The world is dark to start. As you explore, areas will be revealed. A green circle on the world map denotes an important area. Vault-13 has a green circle since it is so important. You should stop and explore any other important areas that you come across. Be careful exploring. If you spend too much time looking for new areas, you could find that the Vault has run out of water. Since your mission is to save the Vault from this terrible end, you should do everything you can do to avoid it.

Good luck!

Section III: Personnel

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p. 3-1 to 3-2

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The key to a successful reintroduction of civilization following a massive scale nuclear war is people. Here at Vault-Tec, we are working to ensure that your fellow man (and woman) is up to the task of bringing America back from the dead.

Characters are people in the game world. A player character represents you in the game world. We will sometimes refer to a player character as personnel. The terms personnel and player character are interchangeable. Other types of characters are called non-player characters (NPCs), so that you won’t confuse them with you. NPCs can be other vault dwellers, people from the outside world, or even mutants.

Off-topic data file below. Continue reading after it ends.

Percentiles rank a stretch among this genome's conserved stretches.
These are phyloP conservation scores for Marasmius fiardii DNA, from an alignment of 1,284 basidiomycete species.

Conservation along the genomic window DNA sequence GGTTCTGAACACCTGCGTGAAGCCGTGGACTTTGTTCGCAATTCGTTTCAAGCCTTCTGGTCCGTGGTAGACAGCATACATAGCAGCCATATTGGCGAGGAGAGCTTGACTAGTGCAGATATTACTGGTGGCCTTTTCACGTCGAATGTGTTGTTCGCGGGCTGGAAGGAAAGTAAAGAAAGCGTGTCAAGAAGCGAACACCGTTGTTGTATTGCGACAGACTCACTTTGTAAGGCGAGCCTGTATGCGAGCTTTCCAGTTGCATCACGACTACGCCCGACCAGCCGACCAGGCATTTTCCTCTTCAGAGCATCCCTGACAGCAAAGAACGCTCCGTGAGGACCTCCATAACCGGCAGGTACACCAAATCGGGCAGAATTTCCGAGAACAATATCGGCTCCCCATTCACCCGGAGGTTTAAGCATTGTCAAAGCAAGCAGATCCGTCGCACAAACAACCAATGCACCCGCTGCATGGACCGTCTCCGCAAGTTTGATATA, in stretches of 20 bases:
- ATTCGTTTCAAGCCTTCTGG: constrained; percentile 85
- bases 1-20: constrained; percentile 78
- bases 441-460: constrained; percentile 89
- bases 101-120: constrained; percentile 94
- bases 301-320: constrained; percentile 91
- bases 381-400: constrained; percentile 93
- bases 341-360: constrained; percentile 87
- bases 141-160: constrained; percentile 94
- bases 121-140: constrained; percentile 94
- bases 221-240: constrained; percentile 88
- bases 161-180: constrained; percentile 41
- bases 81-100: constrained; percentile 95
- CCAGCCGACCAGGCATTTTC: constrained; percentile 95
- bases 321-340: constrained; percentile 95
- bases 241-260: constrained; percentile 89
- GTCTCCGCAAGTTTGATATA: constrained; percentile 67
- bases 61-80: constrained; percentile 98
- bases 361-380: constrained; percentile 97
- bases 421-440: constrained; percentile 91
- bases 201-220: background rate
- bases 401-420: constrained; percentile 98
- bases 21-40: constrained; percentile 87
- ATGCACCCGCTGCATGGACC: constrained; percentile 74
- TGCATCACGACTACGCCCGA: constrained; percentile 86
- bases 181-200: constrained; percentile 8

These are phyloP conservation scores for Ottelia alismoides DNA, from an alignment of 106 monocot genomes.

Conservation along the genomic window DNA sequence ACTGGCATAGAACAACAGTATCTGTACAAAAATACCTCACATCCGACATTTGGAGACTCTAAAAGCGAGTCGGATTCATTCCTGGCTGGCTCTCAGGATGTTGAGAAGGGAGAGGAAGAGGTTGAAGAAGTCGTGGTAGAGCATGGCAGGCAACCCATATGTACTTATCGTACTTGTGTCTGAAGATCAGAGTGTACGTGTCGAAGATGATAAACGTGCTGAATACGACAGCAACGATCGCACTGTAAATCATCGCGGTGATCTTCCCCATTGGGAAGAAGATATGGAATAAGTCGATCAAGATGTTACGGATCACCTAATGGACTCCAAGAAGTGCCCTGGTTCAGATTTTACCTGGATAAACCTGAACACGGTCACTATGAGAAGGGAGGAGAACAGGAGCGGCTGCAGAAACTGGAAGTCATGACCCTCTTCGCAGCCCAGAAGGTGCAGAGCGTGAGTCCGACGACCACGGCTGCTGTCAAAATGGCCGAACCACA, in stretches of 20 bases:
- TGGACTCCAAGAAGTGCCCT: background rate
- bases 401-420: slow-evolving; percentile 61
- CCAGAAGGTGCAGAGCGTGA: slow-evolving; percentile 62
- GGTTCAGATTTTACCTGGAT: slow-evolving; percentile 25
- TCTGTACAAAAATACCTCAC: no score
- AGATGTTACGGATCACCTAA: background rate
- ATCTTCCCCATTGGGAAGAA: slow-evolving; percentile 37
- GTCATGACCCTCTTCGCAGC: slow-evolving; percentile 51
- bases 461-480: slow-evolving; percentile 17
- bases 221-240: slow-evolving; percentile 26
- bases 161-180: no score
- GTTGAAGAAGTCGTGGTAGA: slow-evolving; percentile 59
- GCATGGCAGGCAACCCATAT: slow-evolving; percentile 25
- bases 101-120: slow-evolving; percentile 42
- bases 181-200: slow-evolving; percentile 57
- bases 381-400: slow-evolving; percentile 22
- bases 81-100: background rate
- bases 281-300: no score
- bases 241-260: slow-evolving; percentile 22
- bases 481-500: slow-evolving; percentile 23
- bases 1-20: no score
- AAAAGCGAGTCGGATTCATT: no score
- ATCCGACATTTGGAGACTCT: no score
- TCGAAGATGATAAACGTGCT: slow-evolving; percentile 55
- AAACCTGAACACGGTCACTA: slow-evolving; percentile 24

Standard Personnel Records

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Fallout comes equipped with three pre-made characters, for your use and enjoyment. These personnel are prepared for most conditions in the outside world.

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MAX - "Stone" to his friends, Maxwell is the largest person currently living in the Vault. He is known for his physical strength and stamina. He would make the ideal volunteer due to his tremendous size and strength. It is unfortunate that his intelligence was affected after birth when the labour bot dropped him on his head. He doesn't care that he might have to leave the Vault.

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NATALIA - Natalia is the grand-child of a Russian diplomat who worked at the Soviet Consulate in Los Angeles. She is a talented acrobat, with excellent coordination and reflexes. She is extremely intelligent and resourceful. Her only difficulty as a young child was understanding personal property laws. Natalia is very interested in leaving the Vault, and curious to explore the outside world.

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ALBERT - Albert is a charismatic leader of a small, vocal minority of the
Vault population that is considering life on the outside world. Dedicated to the role of a negotiator, he is often able to communicate efficiently between different parties. His professed occupation is closest to what was once known as a "lawyer." Albert is often able to convince others that his ideas are correct.